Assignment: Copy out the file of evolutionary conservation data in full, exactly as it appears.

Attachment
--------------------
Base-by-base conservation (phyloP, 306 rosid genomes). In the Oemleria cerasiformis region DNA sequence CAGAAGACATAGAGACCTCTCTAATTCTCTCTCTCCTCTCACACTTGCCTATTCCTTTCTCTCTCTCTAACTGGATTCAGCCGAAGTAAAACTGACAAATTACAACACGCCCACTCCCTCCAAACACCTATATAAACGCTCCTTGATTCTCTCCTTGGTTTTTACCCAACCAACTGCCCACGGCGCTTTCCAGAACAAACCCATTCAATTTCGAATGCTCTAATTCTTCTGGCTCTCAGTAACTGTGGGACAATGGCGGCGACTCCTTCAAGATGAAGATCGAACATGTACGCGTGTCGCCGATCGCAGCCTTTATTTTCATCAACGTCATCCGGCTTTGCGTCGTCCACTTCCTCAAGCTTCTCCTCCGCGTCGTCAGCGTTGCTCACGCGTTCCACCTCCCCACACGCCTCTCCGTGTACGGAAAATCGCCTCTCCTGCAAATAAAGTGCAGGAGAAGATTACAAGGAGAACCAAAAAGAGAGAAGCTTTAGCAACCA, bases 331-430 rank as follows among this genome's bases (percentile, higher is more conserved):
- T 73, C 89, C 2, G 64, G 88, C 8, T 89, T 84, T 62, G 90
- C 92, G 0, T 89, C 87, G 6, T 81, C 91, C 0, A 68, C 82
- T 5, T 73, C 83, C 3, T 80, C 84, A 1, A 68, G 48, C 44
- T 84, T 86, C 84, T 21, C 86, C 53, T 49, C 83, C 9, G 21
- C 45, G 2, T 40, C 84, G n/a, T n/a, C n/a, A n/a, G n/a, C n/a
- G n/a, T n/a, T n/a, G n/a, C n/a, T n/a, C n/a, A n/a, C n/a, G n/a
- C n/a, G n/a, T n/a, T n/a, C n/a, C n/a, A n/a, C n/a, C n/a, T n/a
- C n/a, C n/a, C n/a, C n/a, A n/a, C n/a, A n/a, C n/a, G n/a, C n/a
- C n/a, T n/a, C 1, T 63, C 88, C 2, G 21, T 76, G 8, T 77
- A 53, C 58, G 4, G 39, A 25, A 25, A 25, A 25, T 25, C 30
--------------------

Base-by-base conservation (phyloP, 306 rosid genomes). In the Oemleria cerasiformis region DNA sequence CAGAAGACATAGAGACCTCTCTAATTCTCTCTCTCCTCTCACACTTGCCTATTCCTTTCTCTCTCTCTAACTGGATTCAGCCGAAGTAAAACTGACAAATTACAACACGCCCACTCCCTCCAAACACCTATATAAACGCTCCTTGATTCTCTCCTTGGTTTTTACCCAACCAACTGCCCACGGCGCTTTCCAGAACAAACCCATTCAATTTCGAATGCTCTAATTCTTCTGGCTCTCAGTAACTGTGGGACAATGGCGGCGACTCCTTCAAGATGAAGATCGAACATGTACGCGTGTCGCCGATCGCAGCCTTTATTTTCATCAACGTCATCCGGCTTTGCGTCGTCCACTTCCTCAAGCTTCTCCTCCGCGTCGTCAGCGTTGCTCACGCGTTCCACCTCCCCACACGCCTCTCCGTGTACGGAAAATCGCCTCTCCTGCAAATAAAGTGCAGGAGAAGATTACAAGGAGAACCAAAAAGAGAGAAGCTTTAGCAACCA, bases 331-430 rank as follows among this genome's bases (percentile, higher is more conserved):
- T 73, C 89, C 2, G 64, G 88, C 8, T 89, T 84, T 62, G 90
- C 92, G 0, T 89, C 87, G 6, T 81, C 91, C 0, A 68, C 82
- T 5, T 73, C 83, C 3, T 80, C 84, A 1, A 68, G 48, C 44
- T 84, T 86, C 84, T 21, C 86, C 53, T 49, C 83, C 9, G 21
- C 45, G 2, T 40, C 84, G n/a, T n/a, C n/a, A n/a, G n/a, C n/a
- G n/a, T n/a, T n/a, G n/a, C n/a, T n/a, C n/a, A n/a, C n/a, G n/a
- C n/a, G n/a, T n/a, T n/a, C n/a, C n/a, A n/a, C n/a, C n/a, T n/a
- C n/a, C n/a, C n/a, C n/a, A n/a, C n/a, A n/a, C n/a, G n/a, C n/a
- C n/a, T n/a, C 1, T 63, C 88, C 2, G 21, T 76, G 8, T 77
- A 53, C 58, G 4, G 39, A 25, A 25, A 25, A 25, T 25, C 30